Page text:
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M&A offshoot a boon for law firms

M&A offshoot a boon for law firms

Law firms are bolstering their mergers and acquisitions practices to cope with a new flow of work in management buy-outs.

LAW firms are bolstering their mergers and acquisitions practices to cope with a new flow of work in management buy-outs. 

As businesses work to improve their balance sheets in the current economic climate, they are looking to carve off divisions or whole territories. Management teams within those divisions are seeing real opportunities to run those businesses profitably. 

This is particularly true in the telecommunication and technology sectors, according to law firm Truman Hoyle managing partner Shane Barber. 

In those businesses "management are still the key sales people, the key connectors, so management buy-outs make particular sense in technology and telecommunications, consulting type businesses", Barber said.  

"The management teams were very responsive to opportunities even in the very early days of the crunch. The corporations at which they are members were very responsive to entertaining those," Barber said.  

The firm is seeing a proliferation of management buy-out activity from global scale corporations to much smaller ones, he said. His mergers and acquisitions lawyers and telecommunications teams are doing the work, and have seen a strong flow of work since October last year. At the moment the firm has at least eight or nine lawyers advising on management buy-outs at a time, an increase since the beginning of the GFC. 

"We would always have a usual amount of merger and acquistion activity but at the moment the nature of it has changed to this management buy-out activity, which I suppose is a feature of the times we are in," he said.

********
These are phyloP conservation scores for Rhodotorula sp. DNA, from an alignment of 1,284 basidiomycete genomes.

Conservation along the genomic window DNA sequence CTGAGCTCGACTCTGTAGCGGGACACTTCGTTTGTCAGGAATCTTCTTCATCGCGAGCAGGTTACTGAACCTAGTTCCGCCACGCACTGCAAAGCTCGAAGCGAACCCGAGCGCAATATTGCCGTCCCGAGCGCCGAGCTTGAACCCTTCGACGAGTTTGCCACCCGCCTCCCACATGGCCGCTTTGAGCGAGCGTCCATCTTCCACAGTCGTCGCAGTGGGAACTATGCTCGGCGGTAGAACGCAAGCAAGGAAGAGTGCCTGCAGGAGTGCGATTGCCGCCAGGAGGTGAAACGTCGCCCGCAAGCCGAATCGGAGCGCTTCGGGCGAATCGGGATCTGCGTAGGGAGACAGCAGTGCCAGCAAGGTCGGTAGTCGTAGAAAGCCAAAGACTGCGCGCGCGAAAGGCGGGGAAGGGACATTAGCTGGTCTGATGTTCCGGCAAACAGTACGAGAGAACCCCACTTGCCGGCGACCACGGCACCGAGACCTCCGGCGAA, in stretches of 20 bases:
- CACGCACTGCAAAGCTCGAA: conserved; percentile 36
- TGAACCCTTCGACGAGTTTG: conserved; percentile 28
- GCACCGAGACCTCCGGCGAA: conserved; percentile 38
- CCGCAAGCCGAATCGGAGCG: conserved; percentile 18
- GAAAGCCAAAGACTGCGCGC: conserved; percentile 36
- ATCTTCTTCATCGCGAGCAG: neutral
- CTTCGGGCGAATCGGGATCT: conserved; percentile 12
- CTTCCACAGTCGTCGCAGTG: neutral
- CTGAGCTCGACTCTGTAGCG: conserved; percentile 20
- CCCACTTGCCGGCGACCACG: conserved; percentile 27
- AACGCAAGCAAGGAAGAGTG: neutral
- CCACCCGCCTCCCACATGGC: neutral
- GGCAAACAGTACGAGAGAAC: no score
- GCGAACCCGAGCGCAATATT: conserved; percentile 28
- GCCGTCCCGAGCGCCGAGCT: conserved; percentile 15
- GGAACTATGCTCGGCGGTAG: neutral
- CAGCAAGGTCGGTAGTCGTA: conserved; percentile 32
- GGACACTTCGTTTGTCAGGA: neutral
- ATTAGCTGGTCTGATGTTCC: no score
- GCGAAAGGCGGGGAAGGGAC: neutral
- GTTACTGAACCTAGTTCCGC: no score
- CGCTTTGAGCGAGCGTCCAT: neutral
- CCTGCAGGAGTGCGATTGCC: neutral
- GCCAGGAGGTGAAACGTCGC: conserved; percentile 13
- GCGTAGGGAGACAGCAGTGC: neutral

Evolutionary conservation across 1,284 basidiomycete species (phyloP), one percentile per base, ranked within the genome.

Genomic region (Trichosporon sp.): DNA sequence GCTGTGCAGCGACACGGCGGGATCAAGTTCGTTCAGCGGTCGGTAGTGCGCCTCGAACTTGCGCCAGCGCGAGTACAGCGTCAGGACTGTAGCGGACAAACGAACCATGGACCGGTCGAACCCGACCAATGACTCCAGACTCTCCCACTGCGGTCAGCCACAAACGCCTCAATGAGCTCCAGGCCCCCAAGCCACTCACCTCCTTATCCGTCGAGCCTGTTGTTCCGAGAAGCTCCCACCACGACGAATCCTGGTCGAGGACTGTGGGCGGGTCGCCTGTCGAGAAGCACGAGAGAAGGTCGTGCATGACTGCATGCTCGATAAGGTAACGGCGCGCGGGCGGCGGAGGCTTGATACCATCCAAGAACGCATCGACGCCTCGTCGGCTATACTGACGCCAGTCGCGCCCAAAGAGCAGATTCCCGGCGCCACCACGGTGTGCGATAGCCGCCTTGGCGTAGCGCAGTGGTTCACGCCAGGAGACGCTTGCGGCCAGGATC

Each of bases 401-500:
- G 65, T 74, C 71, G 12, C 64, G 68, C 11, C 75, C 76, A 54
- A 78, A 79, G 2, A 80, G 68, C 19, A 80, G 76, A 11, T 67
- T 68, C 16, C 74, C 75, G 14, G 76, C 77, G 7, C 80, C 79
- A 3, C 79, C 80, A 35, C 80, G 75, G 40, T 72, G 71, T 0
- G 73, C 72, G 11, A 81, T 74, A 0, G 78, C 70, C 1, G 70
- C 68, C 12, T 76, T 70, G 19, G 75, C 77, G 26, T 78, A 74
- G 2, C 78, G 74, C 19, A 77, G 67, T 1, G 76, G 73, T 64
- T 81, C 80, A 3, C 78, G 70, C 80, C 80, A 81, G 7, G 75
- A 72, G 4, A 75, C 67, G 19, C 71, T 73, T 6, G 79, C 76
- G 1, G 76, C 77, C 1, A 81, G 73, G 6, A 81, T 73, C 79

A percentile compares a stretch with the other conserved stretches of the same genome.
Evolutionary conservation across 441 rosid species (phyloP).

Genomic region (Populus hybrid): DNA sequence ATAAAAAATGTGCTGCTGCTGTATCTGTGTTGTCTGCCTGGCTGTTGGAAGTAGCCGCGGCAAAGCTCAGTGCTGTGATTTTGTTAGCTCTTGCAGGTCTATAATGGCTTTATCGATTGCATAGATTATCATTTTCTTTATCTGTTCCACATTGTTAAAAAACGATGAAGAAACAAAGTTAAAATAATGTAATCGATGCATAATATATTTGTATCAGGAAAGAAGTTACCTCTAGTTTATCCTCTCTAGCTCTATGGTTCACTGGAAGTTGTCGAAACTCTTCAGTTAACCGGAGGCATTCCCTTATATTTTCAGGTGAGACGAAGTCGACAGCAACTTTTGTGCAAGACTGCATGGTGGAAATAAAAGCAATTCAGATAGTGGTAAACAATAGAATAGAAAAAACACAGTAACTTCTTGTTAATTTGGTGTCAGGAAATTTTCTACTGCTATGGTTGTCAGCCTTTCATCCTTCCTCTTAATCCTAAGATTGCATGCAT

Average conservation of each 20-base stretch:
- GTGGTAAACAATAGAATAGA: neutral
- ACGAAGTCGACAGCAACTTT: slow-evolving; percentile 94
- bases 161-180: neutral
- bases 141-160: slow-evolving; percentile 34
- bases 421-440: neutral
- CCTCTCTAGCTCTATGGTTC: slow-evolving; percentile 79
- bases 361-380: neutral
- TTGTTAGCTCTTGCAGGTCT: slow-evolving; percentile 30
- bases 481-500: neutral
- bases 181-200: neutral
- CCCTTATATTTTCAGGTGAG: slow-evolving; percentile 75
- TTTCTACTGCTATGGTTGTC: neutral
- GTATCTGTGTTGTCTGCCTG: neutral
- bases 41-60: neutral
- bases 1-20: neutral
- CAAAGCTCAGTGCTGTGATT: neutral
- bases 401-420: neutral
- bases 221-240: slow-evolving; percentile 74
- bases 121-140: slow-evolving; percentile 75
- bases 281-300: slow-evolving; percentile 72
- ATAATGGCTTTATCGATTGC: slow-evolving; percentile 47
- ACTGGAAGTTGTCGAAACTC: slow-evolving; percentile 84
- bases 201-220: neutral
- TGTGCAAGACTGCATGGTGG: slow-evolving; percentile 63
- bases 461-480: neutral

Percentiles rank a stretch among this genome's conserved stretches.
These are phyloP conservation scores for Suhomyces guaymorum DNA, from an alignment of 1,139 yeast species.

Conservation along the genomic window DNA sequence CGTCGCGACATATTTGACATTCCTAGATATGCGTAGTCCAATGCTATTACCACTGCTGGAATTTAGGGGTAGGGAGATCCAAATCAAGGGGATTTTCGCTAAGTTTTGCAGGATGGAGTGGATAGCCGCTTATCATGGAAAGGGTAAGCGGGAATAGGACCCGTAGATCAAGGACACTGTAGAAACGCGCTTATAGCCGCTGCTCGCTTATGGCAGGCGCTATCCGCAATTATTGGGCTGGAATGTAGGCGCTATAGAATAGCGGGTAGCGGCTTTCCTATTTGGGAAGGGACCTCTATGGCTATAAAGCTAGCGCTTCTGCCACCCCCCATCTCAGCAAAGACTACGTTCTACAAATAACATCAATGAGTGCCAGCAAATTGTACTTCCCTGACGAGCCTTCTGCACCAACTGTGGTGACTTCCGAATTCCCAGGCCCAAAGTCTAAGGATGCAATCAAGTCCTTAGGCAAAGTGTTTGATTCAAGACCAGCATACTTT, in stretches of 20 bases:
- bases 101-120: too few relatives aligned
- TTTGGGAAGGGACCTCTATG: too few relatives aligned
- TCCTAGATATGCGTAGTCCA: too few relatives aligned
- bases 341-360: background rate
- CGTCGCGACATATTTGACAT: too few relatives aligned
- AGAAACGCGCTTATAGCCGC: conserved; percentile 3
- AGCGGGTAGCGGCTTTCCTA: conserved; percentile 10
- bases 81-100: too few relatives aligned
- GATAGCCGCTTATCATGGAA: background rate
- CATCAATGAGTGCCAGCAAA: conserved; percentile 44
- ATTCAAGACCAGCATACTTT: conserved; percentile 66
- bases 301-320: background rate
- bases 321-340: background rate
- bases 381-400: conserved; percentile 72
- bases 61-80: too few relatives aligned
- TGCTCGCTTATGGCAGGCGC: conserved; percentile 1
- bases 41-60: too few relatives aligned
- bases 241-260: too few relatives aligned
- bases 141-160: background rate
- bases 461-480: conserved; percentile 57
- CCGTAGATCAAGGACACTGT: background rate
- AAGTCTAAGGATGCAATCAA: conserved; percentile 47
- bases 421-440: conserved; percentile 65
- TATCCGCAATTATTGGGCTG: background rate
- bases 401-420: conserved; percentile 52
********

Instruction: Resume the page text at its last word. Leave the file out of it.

This is one area of work corporations are forced to engage external counsel. General counsel are constrained in getting involved on issues at a shareholder issue, and they can't act for the management team because of a conflict of interest. The result is an increase of law firm advice. 

Barber said that while in-house teams can do due diligence work, they owe their allegiance to the existing shareholders. "The management team need to engage their own external lawyers, they're can't really be using the company's resources by way of the general counsel or in-house legal team," he said. 

"While any management buyout does create a significant amount of work for inhouse counsel, there are at least two external firms that need to be engaged. One for the selling shareholders, and the other for the incoming management team."

The flow of work for firms like Truman Hoyle that do this type of work has been increased too by an increase in overseas management buy-outs.  

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